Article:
With lumber salvaged from a razed dormitory, four abandoned troughs, redwood shake bolts from a barrel factory, 10,400 salmon eggs delivered from the Little River on Feb. 24, 1940, and later enough beef livers and spleens (thanks to the State Division of Meat Inspection) to keep the small fry fed, the study of Natural Resources and Fisheries was spawned at Humboldt State 57 years ago.
The main character as this fish story began was Hortense Lanphere, a purposeful woman who taught science courses intermittently while her husband, William, was a botany professor. When Lanphere cast her proposal for a fish hatchery before then University President Arthur Gist and Dean of Instruction Homer Balabanis, "they considered it to be a relatively harmless venture. They obliged because they saw it as a possible way of adding enrollment to the small college that was suffering through the Depression; and they had a promise it would not cost anything."
There was no cost to Humboldt State, anyway. In spring 1940, the dozen students in the first class, Lanphere's "Hatchery Biology," each paid $2 to enroll. In the summer of 1940, the 9,963 healthy fingerling salmon they raised were returned to the Little River and began to venture forth and grow. Then so did study of Natural Resources and Fisheries at Humboldt.
Wrote Professor Fred Telonicher in 1954: "The success of the course in hatchery biology created a tremendous amount of interest and enthusiasm among students, college staff and the general public." Local sportsmen were particularly impressed, and the following year saw the birth of the game bird project, conservation education and wildlife management courses. "This was the beginning of the wildlife program."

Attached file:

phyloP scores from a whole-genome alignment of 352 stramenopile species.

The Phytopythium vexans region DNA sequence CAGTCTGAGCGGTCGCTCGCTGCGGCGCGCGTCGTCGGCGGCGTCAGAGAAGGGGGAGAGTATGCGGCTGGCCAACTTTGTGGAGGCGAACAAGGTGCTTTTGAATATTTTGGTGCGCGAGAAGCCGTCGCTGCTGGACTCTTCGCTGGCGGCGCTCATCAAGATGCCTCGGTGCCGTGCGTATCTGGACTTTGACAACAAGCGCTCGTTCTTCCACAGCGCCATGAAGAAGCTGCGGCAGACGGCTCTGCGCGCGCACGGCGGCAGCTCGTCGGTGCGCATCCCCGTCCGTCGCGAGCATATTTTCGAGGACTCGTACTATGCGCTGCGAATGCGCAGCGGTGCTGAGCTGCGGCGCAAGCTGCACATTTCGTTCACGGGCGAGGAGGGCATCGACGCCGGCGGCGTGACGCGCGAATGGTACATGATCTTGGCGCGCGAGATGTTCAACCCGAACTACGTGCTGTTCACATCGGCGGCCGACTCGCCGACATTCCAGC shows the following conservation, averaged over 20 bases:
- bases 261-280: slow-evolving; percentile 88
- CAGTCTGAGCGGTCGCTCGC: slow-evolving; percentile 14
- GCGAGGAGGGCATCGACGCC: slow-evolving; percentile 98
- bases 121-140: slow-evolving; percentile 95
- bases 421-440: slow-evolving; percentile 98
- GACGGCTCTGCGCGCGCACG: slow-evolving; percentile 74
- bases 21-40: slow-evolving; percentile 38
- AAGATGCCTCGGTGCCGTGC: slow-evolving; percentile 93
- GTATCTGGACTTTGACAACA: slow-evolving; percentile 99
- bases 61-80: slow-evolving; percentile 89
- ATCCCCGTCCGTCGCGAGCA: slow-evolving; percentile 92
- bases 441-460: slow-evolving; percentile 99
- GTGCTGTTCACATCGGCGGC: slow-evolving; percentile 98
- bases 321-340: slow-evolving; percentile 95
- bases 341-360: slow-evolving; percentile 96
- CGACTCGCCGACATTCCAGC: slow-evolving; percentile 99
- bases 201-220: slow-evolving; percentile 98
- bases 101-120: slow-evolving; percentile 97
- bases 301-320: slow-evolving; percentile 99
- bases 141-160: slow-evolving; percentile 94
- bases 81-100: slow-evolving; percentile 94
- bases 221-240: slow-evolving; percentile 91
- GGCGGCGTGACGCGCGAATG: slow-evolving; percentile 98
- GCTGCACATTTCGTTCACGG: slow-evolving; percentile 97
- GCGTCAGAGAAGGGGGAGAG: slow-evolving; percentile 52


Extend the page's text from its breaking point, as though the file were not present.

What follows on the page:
Again with skeptical--"but it's harmless"--approval from the administration, Telonicher and Harry MacGinitie, science division chair, began developing the game bird pens. With help from the Works Progress Administration, the first pens were completed in 1941. The state's chief of game birds personally delivered 250 day-old pheasant chicks. Some of the quail and pheasant eggs were incubated in Telonicher's own home.
Like chicks leaving the nest each in their own time, the programs began to take sanctioned flight: a two-year wildlife program began in 1941-42; a four-year program in 1946; a degree program in fisheries in 1949; a two-year pre-forestry program in 1953, developed by Ed Pierson, soon became a four-year program; in 1956 a new Division of Natural Resources, offering master's degrees in Natural Resources, with options in Fisheries and Wildlife Management, came out from under the wing of the Division of Science; oceanography, range management and resources planning and interpretation spun off in the 1960s.
In 1967, Humboldt State University became the location for the California Cooperative Fish and Wildlife Research Unit. Two full-time fishery research scientists staffed the Unit and soon came to play a major role in the Fisheries Biology Department's Masters degree program. About that same time, the Telonicher Marine Laboratory was constructed in Trinidad, originally as a Fisheries Laboratory; this facility was expanded in 1974. The Fisheries program continued to grow and prosper and the Natural Resources programs at HSU came to have a preeminent role at Humboldt State University.
Today, the Fisheries Program at HSU enrolls 125-140 undergraduates and about 30 graduate students annually; and the Natural Resources programs are under the umbrella of the College of Natural Resources and Sciences. On August 27, 1999, the departments of Fisheries and Wildlife dedicated the newly completed Wildlife and Fisheries Building. These two nationally recognized programs now have an academic habitat to match their acclaim.
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